“Surviving R Kelly” And The Harvey Weinstein Scandal: The Media As A Tool For Social Change

Posted on March 06 2019 , at 12:01 pm
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The signs were all around us.

The first hint was when he called himself the Pied Piper. But in the mellifluous sound of his songs, we passed over this important message as part of his art. Then he returned with an explicit alarm of how he was ‘Stuck in the Closet’, and ‘Bump and Grind’; when he said “my mind is telling me no…” but again, we were too busy with the episodic tension and vocals and overlooked the crimes he was pointing to in the closet.

Robert Kelly’s art, life and vocals constantly mocked his listeners, revealing something that always evaded the most morally alert lovers of his songs.

That is the reason why the recent docu-series on DStv’s Crime +Investigation channel called Surviving R Kelly left many in shock. Now we find ourselves in the same condition as a betrayed wife who just discovered her husband had been having a go at the maid for a long time right under her nose. We travel back to his lyrics to find signs we overlooked and gasp as we recollect them all.

The Surviving R Kelly documentary which is based on R Kelly’s amorous exploits with young girls, and his eccentric preference for keeping comprehensive records of these forbidden encounters with teenagers, chronicles alleged victims’ accounts of their experiences with Mr Kelly. Most of the accounts so far are horrendous, tragic, painful and utterly sad.

According to Lizzette Martinez who met Kelly when she was 17 at a party, “I remember he took me up to the room, it was just a blur… it was my first sexual experience and I didn’t it would be that way. Sex with him felt not natural”.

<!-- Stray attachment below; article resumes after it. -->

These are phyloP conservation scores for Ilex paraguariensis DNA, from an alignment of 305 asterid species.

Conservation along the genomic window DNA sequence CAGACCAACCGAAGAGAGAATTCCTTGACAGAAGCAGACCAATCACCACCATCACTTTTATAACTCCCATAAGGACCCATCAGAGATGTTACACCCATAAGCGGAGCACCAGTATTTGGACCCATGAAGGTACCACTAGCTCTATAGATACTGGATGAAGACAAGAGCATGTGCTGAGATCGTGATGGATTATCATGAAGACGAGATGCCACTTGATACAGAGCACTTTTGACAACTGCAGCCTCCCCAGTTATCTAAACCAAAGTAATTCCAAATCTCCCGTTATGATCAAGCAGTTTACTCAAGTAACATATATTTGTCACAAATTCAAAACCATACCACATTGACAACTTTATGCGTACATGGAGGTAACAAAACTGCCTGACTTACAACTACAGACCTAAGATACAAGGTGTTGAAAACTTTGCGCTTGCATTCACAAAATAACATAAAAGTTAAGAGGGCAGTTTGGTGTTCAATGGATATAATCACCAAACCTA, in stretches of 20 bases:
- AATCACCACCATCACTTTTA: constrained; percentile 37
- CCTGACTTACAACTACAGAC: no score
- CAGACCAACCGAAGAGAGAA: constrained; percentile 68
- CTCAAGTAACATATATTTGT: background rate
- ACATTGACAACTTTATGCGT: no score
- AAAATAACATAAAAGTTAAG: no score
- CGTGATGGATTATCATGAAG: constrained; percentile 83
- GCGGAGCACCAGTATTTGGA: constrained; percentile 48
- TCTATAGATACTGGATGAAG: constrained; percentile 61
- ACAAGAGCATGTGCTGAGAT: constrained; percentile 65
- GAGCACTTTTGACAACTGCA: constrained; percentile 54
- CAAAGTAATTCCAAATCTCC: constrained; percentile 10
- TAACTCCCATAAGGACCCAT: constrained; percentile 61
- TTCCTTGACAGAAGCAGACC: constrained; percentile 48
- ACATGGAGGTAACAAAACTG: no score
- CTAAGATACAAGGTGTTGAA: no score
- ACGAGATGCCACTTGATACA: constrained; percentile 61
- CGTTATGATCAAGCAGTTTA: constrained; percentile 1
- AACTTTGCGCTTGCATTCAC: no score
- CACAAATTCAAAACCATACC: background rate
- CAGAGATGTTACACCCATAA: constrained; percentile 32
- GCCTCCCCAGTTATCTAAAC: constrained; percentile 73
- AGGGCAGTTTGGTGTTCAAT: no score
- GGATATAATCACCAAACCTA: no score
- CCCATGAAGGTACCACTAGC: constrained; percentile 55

From the account of Andrea Kelly, R Kelly’s former wife, we see a man who has perfected the art of divide and rule for the purpose of stifling the women whom he kept as sex slaves. He controlled the lives of these women, starting with minute details like what they wore, to whom they spoke and how to sexually respond to him, effectively creating a dependency structure around him.

Most of his victims were underaged, hungry for mentorship and guidance, in their quest for fame and fortune in the music scene. Mr Kelly milked their naiveté for his sexual gains, left them used, battered and ashamed, with only a few lucky enough to pick up the pieces of their lives and fight back.

“He liked high school girls. He could influence them more, they were more impressionable. He tries to slide into that space where girls don’t know better yet” says Mikki Kendall, who saw him at Kenwood Academy High School where he frequently hung around years after he dropped out from the same school.

Jovante Cunningham, one of Mr Kelly’s backup singers, recalls him sexually violating one of her young friends in the studio: “[It] was during the recording of ‘Slow Dance’ the remix. He had one of my teenage friends in the booth with him, bent over. And we were all right there … None of us was of age.”